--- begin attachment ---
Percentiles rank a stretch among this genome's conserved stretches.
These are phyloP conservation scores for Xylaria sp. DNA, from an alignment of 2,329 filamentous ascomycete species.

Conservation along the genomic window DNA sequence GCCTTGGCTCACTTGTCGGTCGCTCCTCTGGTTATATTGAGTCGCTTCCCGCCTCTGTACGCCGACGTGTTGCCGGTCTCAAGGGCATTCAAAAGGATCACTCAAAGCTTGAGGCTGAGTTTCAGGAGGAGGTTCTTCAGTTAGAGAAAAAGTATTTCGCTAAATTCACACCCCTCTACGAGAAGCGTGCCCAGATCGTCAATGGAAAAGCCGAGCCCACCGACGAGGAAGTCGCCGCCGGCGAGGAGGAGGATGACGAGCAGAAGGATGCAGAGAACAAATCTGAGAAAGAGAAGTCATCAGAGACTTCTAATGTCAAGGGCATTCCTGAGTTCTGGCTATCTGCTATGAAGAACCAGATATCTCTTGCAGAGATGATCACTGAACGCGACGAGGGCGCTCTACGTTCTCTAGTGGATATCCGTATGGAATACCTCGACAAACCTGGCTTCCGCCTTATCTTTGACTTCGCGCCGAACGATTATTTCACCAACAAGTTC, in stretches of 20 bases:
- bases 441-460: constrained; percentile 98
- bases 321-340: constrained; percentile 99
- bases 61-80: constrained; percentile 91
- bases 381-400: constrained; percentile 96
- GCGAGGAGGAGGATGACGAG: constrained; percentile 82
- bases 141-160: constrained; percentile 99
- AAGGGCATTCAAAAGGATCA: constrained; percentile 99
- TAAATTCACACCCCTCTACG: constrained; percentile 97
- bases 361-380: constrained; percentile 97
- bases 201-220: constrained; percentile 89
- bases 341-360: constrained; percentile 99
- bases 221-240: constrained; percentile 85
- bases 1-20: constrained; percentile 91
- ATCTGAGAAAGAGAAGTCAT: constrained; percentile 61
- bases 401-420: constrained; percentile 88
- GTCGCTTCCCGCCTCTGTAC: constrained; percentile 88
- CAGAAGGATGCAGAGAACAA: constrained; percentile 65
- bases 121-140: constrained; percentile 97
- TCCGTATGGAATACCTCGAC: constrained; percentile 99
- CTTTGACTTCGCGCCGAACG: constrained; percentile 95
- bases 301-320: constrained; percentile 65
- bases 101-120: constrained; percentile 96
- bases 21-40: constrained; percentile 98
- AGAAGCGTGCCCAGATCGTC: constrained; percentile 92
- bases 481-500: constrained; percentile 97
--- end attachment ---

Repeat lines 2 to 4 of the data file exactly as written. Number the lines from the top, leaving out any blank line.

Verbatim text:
These are phyloP conservation scores for Xylaria sp. DNA, from an alignment of 2,329 filamentous ascomycete species.

Conservation along the genomic window DNA sequence GCCTTGGCTCACTTGTCGGTCGCTCCTCTGGTTATATTGAGTCGCTTCCCGCCTCTGTACGCCGACGTGTTGCCGGTCTCAAGGGCATTCAAAAGGATCACTCAAAGCTTGAGGCTGAGTTTCAGGAGGAGGTTCTTCAGTTAGAGAAAAAGTATTTCGCTAAATTCACACCCCTCTACGAGAAGCGTGCCCAGATCGTCAATGGAAAAGCCGAGCCCACCGACGAGGAAGTCGCCGCCGGCGAGGAGGAGGATGACGAGCAGAAGGATGCAGAGAACAAATCTGAGAAAGAGAAGTCATCAGAGACTTCTAATGTCAAGGGCATTCCTGAGTTCTGGCTATCTGCTATGAAGAACCAGATATCTCTTGCAGAGATGATCACTGAACGCGACGAGGGCGCTCTACGTTCTCTAGTGGATATCCGTATGGAATACCTCGACAAACCTGGCTTCCGCCTTATCTTTGACTTCGCGCCGAACGATTATTTCACCAACAAGTTC, in stretches of 20 bases:
- bases 441-460: constrained; percentile 98